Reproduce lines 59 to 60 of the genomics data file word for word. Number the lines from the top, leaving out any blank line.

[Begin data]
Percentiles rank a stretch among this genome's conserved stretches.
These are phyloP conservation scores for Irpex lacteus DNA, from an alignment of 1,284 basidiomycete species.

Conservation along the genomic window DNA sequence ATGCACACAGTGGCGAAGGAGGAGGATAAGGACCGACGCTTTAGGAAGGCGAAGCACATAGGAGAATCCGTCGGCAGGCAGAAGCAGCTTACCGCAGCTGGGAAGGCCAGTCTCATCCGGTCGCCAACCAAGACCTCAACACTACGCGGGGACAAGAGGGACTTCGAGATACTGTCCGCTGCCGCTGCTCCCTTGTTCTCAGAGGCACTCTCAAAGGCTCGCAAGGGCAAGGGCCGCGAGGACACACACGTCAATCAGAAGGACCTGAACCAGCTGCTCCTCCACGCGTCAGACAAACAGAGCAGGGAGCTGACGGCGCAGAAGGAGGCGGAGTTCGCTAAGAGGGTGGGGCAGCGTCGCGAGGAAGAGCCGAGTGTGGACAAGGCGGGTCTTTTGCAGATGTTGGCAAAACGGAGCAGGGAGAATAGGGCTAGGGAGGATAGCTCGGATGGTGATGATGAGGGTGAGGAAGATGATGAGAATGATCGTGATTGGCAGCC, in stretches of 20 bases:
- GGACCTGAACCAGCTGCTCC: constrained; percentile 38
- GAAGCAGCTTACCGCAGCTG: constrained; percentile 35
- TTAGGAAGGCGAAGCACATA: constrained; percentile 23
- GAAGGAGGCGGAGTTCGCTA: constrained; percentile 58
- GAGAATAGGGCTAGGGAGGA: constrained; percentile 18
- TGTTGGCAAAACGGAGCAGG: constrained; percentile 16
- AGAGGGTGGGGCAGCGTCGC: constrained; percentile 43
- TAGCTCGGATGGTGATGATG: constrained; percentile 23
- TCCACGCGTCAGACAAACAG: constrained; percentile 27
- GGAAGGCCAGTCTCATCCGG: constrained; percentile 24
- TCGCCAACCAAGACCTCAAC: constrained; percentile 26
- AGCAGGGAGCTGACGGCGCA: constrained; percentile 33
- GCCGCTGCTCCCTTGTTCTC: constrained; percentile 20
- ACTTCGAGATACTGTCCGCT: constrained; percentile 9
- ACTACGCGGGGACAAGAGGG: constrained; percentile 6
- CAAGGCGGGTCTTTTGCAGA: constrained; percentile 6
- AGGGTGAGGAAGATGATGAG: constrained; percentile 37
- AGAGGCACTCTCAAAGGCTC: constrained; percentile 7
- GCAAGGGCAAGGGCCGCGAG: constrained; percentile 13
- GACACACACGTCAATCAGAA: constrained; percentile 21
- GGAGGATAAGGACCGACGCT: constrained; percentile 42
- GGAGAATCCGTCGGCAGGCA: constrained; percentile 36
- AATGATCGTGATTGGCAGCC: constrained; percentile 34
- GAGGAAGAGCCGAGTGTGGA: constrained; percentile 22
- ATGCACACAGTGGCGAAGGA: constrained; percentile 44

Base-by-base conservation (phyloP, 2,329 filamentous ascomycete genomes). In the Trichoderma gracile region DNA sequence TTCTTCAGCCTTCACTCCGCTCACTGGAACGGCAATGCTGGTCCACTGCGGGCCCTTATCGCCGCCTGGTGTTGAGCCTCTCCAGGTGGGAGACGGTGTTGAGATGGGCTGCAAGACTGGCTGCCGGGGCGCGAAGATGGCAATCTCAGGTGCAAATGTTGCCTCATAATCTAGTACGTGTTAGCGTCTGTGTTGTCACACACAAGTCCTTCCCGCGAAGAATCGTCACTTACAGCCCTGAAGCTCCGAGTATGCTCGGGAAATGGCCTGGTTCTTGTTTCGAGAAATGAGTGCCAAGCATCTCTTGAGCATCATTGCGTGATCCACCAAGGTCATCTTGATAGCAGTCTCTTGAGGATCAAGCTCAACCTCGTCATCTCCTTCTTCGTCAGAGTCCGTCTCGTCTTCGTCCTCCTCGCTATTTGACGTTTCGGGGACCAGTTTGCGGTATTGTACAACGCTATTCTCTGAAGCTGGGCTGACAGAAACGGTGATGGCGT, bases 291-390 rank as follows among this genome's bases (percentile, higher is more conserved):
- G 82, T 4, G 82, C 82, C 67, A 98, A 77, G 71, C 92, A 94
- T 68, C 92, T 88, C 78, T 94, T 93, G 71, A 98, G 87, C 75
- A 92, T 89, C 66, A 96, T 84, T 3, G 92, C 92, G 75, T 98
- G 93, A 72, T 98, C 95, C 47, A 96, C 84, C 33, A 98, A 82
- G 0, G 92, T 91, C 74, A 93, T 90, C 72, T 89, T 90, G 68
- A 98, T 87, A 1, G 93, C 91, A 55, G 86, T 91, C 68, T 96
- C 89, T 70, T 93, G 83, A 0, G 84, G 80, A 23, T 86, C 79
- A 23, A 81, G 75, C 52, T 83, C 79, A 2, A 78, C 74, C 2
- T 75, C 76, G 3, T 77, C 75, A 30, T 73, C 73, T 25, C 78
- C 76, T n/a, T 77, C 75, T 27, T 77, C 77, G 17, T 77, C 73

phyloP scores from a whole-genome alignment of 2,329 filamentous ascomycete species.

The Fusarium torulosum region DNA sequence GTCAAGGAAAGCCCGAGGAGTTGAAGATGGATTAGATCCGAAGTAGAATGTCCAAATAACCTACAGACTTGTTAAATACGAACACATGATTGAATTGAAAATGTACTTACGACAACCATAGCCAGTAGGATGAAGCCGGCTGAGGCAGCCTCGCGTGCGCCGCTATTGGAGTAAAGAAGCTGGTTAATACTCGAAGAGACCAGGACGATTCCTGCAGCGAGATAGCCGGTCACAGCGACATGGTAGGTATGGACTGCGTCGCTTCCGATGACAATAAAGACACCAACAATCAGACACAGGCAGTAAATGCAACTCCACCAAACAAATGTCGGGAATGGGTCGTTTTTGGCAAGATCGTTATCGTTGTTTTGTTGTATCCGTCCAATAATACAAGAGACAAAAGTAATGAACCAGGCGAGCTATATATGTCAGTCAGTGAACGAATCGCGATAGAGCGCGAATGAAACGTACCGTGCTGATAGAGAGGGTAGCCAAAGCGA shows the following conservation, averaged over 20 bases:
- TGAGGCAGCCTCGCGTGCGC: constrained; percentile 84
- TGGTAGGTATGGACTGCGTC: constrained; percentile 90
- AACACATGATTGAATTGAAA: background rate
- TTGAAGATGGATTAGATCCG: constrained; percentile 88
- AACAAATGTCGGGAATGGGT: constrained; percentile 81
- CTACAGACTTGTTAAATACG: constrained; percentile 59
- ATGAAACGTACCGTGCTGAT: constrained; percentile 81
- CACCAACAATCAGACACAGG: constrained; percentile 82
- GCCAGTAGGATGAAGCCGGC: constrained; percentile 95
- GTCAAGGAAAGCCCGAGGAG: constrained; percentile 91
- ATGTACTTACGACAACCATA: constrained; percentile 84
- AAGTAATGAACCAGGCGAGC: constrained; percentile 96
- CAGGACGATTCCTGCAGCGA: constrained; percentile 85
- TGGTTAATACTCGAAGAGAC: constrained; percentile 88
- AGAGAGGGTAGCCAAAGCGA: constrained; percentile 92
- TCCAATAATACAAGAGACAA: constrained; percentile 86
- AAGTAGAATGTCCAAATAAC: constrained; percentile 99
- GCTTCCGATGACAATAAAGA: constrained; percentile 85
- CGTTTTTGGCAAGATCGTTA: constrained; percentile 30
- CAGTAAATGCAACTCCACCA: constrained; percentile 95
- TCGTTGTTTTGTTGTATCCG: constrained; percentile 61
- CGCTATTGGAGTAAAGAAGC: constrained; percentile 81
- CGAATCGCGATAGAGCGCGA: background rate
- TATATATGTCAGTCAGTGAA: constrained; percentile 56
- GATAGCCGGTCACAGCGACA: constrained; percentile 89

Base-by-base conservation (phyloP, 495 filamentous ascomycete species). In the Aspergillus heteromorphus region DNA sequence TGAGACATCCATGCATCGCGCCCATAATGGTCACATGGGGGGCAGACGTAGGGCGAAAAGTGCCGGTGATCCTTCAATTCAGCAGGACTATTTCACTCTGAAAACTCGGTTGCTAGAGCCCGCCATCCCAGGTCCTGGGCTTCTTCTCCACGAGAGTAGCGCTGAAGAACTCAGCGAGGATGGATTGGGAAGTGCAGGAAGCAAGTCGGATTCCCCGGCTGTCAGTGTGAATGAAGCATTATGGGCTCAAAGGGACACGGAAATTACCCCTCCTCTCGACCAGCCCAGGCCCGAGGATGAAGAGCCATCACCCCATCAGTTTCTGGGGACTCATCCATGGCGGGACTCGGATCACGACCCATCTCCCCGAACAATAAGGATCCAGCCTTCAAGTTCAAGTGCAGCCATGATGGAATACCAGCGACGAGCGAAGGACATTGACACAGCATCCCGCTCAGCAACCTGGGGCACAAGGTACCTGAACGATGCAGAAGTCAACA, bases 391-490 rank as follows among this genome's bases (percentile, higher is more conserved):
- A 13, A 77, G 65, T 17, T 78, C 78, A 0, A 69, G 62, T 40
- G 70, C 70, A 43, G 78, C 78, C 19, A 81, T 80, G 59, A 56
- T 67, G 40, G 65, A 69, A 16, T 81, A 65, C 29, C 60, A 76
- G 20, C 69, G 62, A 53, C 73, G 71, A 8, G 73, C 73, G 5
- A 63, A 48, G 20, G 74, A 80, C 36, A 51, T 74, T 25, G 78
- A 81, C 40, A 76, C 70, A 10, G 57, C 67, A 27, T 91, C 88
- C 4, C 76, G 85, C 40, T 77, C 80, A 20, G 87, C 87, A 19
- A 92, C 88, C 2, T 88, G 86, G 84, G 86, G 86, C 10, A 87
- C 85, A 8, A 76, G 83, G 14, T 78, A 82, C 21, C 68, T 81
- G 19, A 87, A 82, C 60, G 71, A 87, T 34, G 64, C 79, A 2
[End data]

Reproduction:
- GCTTCCGATGACAATAAAGA: constrained; percentile 85
- CGTTTTTGGCAAGATCGTTA: constrained; percentile 30